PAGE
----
I have long been a critic of Supreme Court justices embracing the era of what I have called “the celebrity justice.” Justices are increasingly appearing before highly ideological groups and inappropriately discussing thinly veiled political subjects or even pending issues. She previously called President Trump as “faker.” Supreme Court Justice Ruth Bader Ginsburg has been a notable recidivist in this type of conduct and does not appear to be deterred by criticism that she is undermining the integrity of the Court. She is back at it with a new interview with the BBC.
Ginsburg, who has been openly critical of President Trump, says the US is “not experiencing the best of times” but assured viewed that the “pendulum” will swing back. She also weighed in on the fight between the media and Trump: “I read the Washington Post and the New York Times every day, and I think that the reporters are trying to tell the public the way things are.”
I happen to agree that the attacks on the media are unwarranted and unwise, though not as unprecedented as some have suggested. I am far more concerned over Ginsburg’s seeming inability to revisit the public spotlight and injudicious statements as I am a politician like Trump attacked the media. Ginsburg seems drawn to the adoring crowds or coverage that comes from being the most recognized liberal justice on the Court. It is a highly inappropriate role to play as she appears to maintain her “base” of supporters.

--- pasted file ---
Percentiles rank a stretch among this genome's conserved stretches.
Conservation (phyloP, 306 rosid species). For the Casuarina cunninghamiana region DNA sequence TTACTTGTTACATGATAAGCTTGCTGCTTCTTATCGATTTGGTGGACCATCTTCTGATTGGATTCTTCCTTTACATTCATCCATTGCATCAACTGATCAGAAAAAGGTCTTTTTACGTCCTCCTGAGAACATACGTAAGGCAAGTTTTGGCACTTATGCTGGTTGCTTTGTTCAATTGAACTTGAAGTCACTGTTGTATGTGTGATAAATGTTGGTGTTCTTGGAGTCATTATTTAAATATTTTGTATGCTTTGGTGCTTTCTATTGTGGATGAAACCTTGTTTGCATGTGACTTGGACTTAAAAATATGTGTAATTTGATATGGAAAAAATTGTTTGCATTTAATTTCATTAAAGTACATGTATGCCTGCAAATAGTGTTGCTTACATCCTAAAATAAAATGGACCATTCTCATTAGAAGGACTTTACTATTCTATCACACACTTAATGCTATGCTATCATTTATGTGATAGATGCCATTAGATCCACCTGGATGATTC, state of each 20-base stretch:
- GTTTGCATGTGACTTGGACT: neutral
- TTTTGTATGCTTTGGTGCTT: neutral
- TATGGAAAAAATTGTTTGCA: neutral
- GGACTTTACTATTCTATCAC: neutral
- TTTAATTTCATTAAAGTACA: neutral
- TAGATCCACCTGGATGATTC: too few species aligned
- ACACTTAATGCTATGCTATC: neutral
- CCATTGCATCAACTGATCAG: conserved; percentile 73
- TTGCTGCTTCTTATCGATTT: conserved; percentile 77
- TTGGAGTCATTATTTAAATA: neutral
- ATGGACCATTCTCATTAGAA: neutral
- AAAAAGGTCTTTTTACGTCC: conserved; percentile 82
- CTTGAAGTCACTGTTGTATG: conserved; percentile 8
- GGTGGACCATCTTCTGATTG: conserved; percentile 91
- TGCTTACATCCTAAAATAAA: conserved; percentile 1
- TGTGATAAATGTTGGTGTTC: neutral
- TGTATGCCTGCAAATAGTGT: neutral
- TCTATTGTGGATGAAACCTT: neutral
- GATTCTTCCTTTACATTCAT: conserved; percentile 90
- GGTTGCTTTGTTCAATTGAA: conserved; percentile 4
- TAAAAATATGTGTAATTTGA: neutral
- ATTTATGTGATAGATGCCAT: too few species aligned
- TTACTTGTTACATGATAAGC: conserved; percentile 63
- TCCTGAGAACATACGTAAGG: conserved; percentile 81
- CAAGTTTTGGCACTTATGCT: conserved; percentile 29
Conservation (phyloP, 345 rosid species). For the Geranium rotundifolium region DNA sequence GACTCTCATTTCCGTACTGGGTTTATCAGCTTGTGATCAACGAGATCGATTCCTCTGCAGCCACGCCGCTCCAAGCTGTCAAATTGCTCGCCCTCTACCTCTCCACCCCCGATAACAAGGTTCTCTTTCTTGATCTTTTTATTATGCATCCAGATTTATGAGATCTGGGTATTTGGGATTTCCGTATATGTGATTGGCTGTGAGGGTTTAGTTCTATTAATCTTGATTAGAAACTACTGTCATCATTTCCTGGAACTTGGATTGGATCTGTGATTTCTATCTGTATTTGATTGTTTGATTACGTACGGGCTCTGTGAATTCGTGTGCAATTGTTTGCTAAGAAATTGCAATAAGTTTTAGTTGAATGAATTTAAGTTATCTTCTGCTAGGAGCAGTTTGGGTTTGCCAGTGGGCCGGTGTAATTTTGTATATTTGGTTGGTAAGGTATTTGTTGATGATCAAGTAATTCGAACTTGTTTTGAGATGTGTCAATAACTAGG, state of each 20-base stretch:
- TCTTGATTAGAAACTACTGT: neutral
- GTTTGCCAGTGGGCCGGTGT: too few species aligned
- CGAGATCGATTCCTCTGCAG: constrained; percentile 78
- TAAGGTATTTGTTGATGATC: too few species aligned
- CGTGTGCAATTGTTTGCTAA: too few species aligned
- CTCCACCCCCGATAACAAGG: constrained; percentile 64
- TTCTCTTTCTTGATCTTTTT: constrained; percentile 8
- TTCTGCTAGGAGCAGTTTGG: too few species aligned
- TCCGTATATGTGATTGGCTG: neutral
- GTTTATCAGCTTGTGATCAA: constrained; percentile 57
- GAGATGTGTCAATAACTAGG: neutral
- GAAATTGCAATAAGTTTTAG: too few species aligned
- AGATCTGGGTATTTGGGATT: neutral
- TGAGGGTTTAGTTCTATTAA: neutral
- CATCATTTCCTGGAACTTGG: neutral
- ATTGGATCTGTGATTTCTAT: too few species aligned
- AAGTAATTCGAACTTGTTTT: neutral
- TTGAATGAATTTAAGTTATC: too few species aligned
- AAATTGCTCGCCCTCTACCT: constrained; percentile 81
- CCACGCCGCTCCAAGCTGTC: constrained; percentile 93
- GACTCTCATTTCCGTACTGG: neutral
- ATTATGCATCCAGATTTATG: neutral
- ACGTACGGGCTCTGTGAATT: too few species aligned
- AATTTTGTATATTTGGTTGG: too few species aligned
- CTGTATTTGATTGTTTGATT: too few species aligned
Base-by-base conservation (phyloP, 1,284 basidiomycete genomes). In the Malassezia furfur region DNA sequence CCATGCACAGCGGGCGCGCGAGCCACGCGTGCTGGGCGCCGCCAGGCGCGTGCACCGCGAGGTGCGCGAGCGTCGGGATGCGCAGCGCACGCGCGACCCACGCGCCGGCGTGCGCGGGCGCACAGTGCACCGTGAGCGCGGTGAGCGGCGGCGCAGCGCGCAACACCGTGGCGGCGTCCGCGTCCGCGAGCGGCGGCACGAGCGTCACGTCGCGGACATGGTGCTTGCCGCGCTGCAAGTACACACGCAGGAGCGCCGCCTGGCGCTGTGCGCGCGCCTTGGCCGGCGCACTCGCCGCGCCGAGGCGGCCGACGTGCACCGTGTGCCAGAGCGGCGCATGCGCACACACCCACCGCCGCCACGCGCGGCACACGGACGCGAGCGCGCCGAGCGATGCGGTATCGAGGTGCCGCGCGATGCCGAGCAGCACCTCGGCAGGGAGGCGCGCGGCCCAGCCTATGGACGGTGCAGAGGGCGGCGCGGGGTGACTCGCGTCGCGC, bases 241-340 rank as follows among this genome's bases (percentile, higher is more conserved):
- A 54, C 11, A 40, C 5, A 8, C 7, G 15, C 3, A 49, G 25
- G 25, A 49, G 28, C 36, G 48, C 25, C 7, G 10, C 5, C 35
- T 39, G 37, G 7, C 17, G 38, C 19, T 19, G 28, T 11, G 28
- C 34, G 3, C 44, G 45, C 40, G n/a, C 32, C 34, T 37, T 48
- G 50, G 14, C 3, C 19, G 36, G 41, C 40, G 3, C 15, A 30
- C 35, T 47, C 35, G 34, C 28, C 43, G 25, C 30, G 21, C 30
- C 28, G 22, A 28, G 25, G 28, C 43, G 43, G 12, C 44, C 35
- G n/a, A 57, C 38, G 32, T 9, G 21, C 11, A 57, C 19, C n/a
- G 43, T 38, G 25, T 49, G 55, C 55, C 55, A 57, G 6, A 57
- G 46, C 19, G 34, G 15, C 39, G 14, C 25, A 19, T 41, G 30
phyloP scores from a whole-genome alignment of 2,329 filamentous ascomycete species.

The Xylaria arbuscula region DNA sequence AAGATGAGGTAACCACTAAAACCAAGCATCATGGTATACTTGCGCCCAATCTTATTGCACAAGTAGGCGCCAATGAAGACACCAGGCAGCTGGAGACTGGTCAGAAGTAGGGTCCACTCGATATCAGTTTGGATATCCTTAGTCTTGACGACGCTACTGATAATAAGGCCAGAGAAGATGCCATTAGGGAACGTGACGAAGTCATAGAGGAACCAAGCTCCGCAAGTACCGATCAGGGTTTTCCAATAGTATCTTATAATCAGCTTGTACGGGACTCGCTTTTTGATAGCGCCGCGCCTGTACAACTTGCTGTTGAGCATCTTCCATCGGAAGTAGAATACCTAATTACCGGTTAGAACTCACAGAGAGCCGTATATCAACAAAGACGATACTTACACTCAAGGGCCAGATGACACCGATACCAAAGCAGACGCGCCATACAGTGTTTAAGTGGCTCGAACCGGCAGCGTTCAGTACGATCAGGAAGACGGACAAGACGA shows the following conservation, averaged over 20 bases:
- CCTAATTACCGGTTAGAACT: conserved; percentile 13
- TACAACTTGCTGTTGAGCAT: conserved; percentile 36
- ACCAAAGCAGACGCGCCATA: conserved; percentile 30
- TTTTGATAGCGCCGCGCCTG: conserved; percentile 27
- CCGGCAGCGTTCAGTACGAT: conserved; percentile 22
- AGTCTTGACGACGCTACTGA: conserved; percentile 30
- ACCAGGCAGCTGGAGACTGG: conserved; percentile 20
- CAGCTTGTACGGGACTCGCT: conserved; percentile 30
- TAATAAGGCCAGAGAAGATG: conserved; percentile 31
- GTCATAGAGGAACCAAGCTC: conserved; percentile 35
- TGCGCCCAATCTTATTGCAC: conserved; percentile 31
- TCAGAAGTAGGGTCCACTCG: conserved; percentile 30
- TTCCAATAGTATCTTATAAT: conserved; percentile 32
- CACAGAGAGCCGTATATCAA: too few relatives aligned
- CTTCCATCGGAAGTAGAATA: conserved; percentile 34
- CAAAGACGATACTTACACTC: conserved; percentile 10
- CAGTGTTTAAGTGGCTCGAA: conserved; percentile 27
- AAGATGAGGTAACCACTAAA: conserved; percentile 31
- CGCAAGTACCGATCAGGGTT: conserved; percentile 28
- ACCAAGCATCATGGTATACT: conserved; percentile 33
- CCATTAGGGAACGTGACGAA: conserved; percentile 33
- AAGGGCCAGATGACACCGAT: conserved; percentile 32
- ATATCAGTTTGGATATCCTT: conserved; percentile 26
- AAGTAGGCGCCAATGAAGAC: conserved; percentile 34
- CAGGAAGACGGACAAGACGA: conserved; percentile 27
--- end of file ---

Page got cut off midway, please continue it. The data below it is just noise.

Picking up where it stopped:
Ginsburg again criticized Congress, saying “Our legislature – which is the first branch of government – is right now not working.” She also cheered the recent Women’s March, which had a distinctly anti-Trump message: “I’ve never seen such a demonstration – both the numbers and the rapport of the people in that crowd. There was no violence, it was orderly. So yes, we are not experiencing the best times but there is there is reason to hope that that we will see a better day.” That seems pretty political in my view.
I was equally critical of Justice Antonin Scalia for his similar proclivities. This is also a sad statement about Chief Justice John Roberts. Just as I criticized Roberts for failing to take Associate Justice Samuel Alito to task for his highly inappropriate conduct in a prior State of the Union, I believe that it is Roberts’ role to take a stand against these public appearances of justices where they hold forth on contemporary controversies or criticize Congress or a president.
While liberals denounce other justices as being ideological on the right, they seem to relish the role of Ginsburg is being openly partisan in some of her comments. What is particularly sad is that Ginsburg has had a distinguished tenure on the bench with profound opinions that will stand the test of time. Yet, she is undermining her own legacy with these public appearances and commentary.